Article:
The Church of God, Alexander Jackson Sr. General Overseer

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The Church of God, Alexander Jackson Sr. General Overseer, formerly The Church of God under the leadership of Bishop James C. Nabors, is a Pentecostal Christian denomination with roots in the late 19th-century American Holiness movement and early 20th-century Pentecostal revival. It shares a common history with The Church of God (Charleston, Tennessee) (TCOG) until 2006 when a separation occurred. The official name is The Church of God. The phrase Alexander Jackson Sr. General Overseer is added to distinguish this group from many others called Church of God.

The Church of God claims a membership from many states in the United States and 24 nations worldwide. The official publication of The Church of God, The Arise Shine, is printed monthly in Cleveland, Tennessee and sent out internationally. The church's general headquarters are located in Cleveland.



The Church of God developed from a movement led by Richard Spurling and Ambrose Jessup Tomlinson which would become in 1903 the Church of God. Throughout its history the Church of God movement has experienced a number of divisions. In 1923, Tomlinson was impeached as General Overseer of the Church of God (Cleveland, Tennessee). This caused a part of the church to separate and form the Church of God of Prophecy which continued to be led by Tomlinson. In 1943, he was succeeded by his son Milton Ambrose Tomlinson who served as General Overseer until his retirement in 1990.

That year during the election of M. A. Tomlinson's successor, another schism occurred. One group within the Church of God of Prophecy declared that the selection process of Tomlinson's successor was a departure from what had historically been perceived as "theocratic government" within the body's governing structure and procedure. In 1993, this group called for a "solemn assembly", borrowing an Old Testament term for corporate devotion to prayer to rhetorically emphasize its earnestness. Coincidentally, the "solemn assembly" resulted in the formation of the The Church of God (Charleston, Tennessee). Robert J. Pruitt was chosen to be the new overseer, and he remained so until 2006, when age-related disability prompted his retirement.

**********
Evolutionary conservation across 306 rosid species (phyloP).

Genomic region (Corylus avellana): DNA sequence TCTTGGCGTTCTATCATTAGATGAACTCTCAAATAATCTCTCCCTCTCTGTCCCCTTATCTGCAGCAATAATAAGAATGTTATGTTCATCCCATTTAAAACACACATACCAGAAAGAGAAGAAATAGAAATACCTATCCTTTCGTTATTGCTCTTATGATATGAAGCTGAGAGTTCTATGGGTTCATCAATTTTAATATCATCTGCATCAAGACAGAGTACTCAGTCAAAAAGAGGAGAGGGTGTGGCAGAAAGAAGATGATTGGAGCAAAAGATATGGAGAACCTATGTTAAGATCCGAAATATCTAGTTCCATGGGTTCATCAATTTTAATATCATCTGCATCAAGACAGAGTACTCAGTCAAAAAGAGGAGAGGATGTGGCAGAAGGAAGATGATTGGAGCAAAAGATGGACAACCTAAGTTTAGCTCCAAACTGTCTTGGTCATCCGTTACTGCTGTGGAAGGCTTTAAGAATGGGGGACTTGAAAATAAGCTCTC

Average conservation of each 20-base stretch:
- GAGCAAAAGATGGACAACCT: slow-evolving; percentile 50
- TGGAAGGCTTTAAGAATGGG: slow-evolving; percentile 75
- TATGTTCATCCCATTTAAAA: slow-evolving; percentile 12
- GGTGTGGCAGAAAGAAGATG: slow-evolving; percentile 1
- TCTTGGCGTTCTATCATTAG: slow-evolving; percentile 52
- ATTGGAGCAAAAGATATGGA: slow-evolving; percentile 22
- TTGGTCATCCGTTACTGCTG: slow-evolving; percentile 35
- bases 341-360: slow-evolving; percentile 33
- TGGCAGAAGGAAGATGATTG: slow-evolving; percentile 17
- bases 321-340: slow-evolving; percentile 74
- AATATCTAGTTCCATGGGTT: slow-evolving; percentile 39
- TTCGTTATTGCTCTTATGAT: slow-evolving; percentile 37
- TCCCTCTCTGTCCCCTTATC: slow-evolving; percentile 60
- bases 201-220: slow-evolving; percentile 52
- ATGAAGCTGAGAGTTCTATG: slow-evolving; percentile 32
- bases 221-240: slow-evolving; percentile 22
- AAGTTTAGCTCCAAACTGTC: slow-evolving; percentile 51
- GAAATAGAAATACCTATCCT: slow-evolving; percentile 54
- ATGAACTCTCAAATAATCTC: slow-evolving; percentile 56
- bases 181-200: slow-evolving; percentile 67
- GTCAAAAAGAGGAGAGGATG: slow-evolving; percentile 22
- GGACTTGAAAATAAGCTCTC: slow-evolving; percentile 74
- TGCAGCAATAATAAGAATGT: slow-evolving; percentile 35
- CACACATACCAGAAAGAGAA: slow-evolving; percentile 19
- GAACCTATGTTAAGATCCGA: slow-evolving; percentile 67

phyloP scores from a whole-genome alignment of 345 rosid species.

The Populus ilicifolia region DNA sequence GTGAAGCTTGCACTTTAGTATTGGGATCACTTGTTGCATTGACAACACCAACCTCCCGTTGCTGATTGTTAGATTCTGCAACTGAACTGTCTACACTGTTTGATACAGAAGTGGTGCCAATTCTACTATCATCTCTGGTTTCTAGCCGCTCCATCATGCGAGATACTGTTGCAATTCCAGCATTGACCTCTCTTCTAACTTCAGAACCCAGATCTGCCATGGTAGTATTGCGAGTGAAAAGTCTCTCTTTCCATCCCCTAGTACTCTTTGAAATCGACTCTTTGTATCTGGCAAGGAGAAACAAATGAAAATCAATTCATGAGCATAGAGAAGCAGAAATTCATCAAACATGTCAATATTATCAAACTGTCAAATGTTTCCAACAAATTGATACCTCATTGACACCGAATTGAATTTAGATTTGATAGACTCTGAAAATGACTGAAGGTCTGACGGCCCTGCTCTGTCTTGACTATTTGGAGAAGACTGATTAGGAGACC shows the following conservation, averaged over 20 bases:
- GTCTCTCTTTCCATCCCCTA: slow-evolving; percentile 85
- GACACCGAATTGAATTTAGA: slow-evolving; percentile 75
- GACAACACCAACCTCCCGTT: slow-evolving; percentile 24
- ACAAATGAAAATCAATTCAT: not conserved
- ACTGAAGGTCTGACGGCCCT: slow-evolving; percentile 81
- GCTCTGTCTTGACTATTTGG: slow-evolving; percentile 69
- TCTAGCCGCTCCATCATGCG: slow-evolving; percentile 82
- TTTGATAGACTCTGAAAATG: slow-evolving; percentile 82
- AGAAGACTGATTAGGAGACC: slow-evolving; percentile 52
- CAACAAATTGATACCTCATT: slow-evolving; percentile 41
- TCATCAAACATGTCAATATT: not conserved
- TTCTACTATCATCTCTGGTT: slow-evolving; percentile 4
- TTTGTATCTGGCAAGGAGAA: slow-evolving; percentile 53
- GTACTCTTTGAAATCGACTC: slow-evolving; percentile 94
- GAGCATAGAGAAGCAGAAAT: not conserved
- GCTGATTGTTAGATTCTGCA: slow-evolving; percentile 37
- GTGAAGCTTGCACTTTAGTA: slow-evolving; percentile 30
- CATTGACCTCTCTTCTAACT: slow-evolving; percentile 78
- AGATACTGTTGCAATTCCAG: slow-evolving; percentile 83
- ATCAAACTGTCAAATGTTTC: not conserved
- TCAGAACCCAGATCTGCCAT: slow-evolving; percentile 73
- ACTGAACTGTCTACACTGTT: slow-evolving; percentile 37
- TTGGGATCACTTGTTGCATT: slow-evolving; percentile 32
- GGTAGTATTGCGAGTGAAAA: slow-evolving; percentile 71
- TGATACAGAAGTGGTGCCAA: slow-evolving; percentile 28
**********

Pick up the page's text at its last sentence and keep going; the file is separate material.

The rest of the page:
2006 Continuation[edit]

Once again division characterized the succession process. A meeting of leadership of The Church of God (Charleston, Tennessee) during the summer of 2006 ended with the selection of Stephen Smith as the interim General Overseer. In September of the same year during the 101st General Assembly of TCOG (Charleston, Tennessee), Stephen Smith was selected to be the organizations General Overseer, after not vacating the office of Interim General Overseer.

There was then a group of people who chose to remove themselves from the Church of God (Charleston, Tennessee) and continue as The Church of God over which Bishop James C. Nabors is General Overseer. During a meeting on September 3, 2006, at the Tivoli Auditorium, Bishop James C. Nabors was chosen to be the General Overseer of a new organization. Bishop James C. Nabors previously had been administrative assistant and field secretary to the former general overseer of The Church of God (Charleston), Robert J. Pruitt. In 2009 Bishop James C. Nabors was removed as General Overseer. In 2009 Bishop Alexander Jackson Sr. was selected by unanimous agreement by the Overseers during a called meeting in order to act as the Interim General Overseer.